A flash of telepathic closeness shared between friends, the euphoric memory of a summer’s day so perfect you want to live inside it forever, the dusty heat of a Texas afternoon, a tingle of melancholy on a solo walk home after a party: these are some of the ineffable moments captured in expressive detail by Georgia Harmer on her debut album Stay In Touch (April 15, Arts & Crafts). With a wisdom and poise that belies her youthful age, Harmer has penned an emotionally resonant collection of songs that articulate the ways in which even the most fleeting experiences can forge bonds between strangers, create families out of friends, and one by one form the joys and sorrows that make up a life.
Though Stay in Touch is her first album, Harmer has been making music practically since birth. She hails from an artistic family, including her aunt and labelmate Sarah Harmer (Georgia’s parents, both professional musicians, met while playing in Sarah’s band). “I grew up having access to any and every instrument that I wanted. My dad would give me these little guitars that he would tune to an open chord so I could just strum and sing along,” she recalls. Harmer started recording her own songs at 10 and, while still a teenager, hit the road as a backing vocalist for Alessia Cara, touring and playing every latenight TV program for eight months. But when it came time to make her own album, Harmer knew she needed to find her own people.
While the intimacy of her music evokes a solo folk artist strumming an acoustic guitar onstage, Harmer is a band person, playing in four different bands throughout elementary school (she’s 22 so this is recent history!). After dropping out of university to pursue music full-time, Harmer began jamming with jazz students at Humber College in Toronto; it was there she met the musicians who would help her shape Stay in Touch. The final piece of the puzzle fell into place the night Jasper Smith, who engineered and co-produced Stay in Touch, caught Harmer performing and offered to help her make a record.
Harmer and her new band of jazz school misfits—guitarist Dylan Burchell, drummer Julian Psihogios, and bassist David Maclean—assembled to record at ArtHaus in Dufferin Grove, a lively, tree-lined Toronto neighborhood full of young families. “It’s essentially a garage converted into a recording studio, and it’s meant for overdubs and writing sessions, but we somehow managed to fit an entire band’s live recording setup in there,” says Harmer. “It was nice because we could just play how we’re used to playing, crammed in a room together, and capture the natural feeling of that.” Smith didn’t tell Harmer that he had never engineered a record before until after it was complete.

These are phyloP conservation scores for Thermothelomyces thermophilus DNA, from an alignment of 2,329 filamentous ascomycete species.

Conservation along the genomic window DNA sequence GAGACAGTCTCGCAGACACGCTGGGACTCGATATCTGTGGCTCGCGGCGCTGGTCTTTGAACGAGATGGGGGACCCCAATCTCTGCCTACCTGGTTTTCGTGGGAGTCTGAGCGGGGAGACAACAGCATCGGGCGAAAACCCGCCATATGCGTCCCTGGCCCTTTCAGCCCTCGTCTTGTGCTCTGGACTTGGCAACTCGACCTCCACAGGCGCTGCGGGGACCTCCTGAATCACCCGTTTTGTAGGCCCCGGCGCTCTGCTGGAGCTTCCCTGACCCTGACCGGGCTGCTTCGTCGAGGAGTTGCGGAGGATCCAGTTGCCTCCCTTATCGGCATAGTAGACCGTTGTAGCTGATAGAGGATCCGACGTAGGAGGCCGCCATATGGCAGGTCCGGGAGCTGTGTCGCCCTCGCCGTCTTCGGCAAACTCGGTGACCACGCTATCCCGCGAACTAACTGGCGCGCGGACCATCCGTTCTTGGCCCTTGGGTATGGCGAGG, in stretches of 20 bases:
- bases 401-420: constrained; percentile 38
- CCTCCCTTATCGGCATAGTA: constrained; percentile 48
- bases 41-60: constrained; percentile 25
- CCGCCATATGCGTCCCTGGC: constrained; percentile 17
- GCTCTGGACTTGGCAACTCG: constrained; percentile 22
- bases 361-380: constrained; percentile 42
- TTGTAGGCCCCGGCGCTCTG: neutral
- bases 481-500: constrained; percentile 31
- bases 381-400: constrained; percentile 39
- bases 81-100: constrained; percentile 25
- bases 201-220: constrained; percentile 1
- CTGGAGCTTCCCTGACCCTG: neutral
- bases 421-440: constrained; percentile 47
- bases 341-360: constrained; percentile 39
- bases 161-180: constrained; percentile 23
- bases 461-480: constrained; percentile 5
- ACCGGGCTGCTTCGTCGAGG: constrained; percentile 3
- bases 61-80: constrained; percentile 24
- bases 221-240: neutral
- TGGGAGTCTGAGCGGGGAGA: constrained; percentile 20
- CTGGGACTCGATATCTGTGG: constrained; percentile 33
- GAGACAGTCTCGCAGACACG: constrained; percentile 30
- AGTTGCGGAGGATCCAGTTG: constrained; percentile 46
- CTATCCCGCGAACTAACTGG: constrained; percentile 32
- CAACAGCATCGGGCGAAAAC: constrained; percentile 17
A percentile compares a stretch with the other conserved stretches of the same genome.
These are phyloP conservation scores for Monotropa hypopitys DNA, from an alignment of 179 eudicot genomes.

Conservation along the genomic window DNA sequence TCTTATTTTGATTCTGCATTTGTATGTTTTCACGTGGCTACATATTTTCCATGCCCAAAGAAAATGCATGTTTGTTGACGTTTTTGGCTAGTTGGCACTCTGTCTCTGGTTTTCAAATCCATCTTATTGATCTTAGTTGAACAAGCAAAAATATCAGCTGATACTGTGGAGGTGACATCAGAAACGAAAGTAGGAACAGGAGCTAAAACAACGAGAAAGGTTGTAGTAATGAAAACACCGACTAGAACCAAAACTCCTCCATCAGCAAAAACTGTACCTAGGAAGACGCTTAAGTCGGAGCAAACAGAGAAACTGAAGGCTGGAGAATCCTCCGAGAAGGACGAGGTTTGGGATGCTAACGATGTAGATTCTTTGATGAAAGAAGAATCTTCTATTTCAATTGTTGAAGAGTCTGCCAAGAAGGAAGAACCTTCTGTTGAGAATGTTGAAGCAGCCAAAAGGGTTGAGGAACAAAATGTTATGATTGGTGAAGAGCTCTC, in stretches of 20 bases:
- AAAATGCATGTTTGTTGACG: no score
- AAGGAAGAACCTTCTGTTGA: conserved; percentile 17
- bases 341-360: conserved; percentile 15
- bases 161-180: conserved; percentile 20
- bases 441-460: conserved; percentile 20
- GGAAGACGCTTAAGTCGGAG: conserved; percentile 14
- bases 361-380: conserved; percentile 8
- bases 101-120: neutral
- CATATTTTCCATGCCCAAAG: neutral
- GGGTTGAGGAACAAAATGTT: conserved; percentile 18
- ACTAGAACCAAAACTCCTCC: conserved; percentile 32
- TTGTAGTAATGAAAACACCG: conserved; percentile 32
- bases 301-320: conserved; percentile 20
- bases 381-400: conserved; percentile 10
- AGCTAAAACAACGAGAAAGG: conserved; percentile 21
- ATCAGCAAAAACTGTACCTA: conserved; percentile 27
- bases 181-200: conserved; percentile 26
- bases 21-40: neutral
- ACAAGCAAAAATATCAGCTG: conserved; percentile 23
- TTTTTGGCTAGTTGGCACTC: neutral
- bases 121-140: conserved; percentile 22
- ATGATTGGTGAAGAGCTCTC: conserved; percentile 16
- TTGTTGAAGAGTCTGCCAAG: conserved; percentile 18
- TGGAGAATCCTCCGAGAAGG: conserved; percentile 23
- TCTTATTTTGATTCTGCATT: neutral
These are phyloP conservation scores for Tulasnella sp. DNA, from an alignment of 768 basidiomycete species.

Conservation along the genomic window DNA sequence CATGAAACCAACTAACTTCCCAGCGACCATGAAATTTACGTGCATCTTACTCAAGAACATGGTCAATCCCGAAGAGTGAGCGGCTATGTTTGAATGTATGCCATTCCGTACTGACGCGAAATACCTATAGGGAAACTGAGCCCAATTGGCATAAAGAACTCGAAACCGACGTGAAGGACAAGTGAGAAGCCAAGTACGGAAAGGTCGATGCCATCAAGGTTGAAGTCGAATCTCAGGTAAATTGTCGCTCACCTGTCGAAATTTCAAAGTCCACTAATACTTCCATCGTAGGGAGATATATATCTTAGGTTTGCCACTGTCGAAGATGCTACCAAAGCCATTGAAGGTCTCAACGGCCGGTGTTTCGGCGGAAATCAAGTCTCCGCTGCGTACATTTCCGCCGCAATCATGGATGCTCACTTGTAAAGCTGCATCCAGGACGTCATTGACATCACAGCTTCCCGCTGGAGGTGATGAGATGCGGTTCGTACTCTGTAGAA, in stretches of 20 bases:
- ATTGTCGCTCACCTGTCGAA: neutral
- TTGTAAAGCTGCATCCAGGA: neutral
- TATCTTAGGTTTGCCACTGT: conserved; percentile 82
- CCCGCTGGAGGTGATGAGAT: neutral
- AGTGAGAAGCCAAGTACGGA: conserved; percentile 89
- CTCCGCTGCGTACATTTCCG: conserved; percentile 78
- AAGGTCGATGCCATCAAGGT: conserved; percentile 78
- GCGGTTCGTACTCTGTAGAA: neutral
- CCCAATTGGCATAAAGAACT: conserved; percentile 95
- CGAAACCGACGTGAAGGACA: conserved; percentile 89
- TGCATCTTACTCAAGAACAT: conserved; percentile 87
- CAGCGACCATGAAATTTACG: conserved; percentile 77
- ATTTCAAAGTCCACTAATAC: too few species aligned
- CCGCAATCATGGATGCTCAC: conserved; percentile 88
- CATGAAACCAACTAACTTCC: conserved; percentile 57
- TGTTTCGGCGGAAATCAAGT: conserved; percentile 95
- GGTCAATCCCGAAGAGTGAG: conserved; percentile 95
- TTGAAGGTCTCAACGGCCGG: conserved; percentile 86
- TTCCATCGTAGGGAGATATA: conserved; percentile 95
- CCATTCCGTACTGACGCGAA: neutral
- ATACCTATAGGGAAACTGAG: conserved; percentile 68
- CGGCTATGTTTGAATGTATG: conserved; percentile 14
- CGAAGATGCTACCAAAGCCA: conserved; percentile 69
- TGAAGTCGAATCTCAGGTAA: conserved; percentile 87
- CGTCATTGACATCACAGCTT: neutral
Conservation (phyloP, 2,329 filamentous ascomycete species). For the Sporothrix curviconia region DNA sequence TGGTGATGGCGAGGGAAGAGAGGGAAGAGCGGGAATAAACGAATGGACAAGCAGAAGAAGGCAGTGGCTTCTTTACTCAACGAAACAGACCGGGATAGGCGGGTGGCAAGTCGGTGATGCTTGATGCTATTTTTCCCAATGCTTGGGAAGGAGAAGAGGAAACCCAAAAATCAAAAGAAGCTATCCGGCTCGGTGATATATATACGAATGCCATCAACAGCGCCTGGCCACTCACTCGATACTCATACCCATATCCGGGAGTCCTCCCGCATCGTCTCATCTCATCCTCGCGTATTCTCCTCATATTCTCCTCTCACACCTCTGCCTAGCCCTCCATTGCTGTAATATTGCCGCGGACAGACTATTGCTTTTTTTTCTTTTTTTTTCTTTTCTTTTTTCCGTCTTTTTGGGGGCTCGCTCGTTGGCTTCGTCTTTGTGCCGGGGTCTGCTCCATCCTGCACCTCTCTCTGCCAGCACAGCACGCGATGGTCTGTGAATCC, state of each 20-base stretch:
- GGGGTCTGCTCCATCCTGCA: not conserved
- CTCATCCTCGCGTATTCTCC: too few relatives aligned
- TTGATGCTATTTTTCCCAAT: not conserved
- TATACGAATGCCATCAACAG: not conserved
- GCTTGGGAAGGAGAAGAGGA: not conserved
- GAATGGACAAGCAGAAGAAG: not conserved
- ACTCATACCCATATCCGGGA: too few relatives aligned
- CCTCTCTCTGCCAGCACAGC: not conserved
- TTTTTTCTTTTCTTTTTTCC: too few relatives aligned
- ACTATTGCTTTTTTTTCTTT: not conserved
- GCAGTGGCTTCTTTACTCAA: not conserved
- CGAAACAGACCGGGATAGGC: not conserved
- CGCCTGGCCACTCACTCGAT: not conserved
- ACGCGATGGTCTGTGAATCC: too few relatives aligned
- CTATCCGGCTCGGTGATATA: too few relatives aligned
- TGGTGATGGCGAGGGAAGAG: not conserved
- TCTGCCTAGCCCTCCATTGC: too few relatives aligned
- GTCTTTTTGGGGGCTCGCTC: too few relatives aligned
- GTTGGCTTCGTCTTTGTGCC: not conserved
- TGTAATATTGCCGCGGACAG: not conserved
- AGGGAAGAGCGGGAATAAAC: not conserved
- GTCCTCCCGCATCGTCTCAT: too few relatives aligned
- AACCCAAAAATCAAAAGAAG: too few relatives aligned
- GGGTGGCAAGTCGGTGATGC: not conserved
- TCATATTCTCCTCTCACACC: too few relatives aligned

Despite their stripped-down recording process, there is nothing lo-fi about Stay in Touch. It spans everything from intimate folk and strummy country to sophisticated jazz and pop-kissed rock. Harmer and her band created musical landscapes that live up to the lyrical richness of the songs. “The band completely understood the world the songs needed to exist in,” says Harmer. The record sparkles with the lightning in a bottle feel of a band in thrall to their musical chemistry, adding more depth to the record’s themes. Stay in Touch is inspired both by the relationships of Harmer’s past and the joy of finding your people in the here and now.
For Harmer, music has always been a way “to process what was going on under the surface of a moment, a way for me to understand in retrospect what something meant.” The tone is set with album opener “Talamanca,” a song that begins with a story about a trip to Mexico and expands to encompass the communion that can occur between close friends—”Speaking without words/ Languages of seeing and being seen.” The arrangement is built around Harmer’s evocative voice and bass harmonics contributed by Ben Whiteley (The Weather Station, Julia Jacklin) with reverb giving the song a dream-like texture to reflect Harmer lyrically moving through her memories.
A similar theme is explored on “Headrush,” a sunny pop song that captures the bittersweet sensation of being so happy you’re almost sad, a yearning to capture a moment in time like a beam of light refracting on a suncatcher. The dusty, grungy “Austin” recalls a day on tour with Cara in Texas, when a homesick Harmer felt particularly connected to her father and his own experiences as a touring musician. Harmer’s father plays lead guitar on the track; they recorded his contribution in the family dining room.
Harmer calls herself a sentimental person and Stay in Touch is full of romanticism—a rare quality in an irony-soaked culture. The closest Harmer gets to irony is on “All In My Mind,” a song that looks back on a relationship where she was made to feel crazy. Transforming a “hard experience” into the record’s breeziest rock song “is sort of like a little bit mocking, which to me is empowering,” says Harmer. “To be like, I’m rocking out! You’re able to sort of laugh at something, and to think, ‘Well that was dumb of you.’”
Intelligence, vulnerability, sincerity, play—these are what make Stay in Touch an unforgettable statement from a new artist with a heartbreakingly simple message: when you stay in touch with the experiences that have shaped you, you stay in touch with yourself. For Harmer, this is a record about “staying in touch with the aspects of yourself, your life, the world, that keep you aware of what’s most important. Whether that’s people, relationships, deep feelings, the value of togetherness and support. It’s about finding the balance between holding on and letting go, between the beauty of the world and the pain in the world.”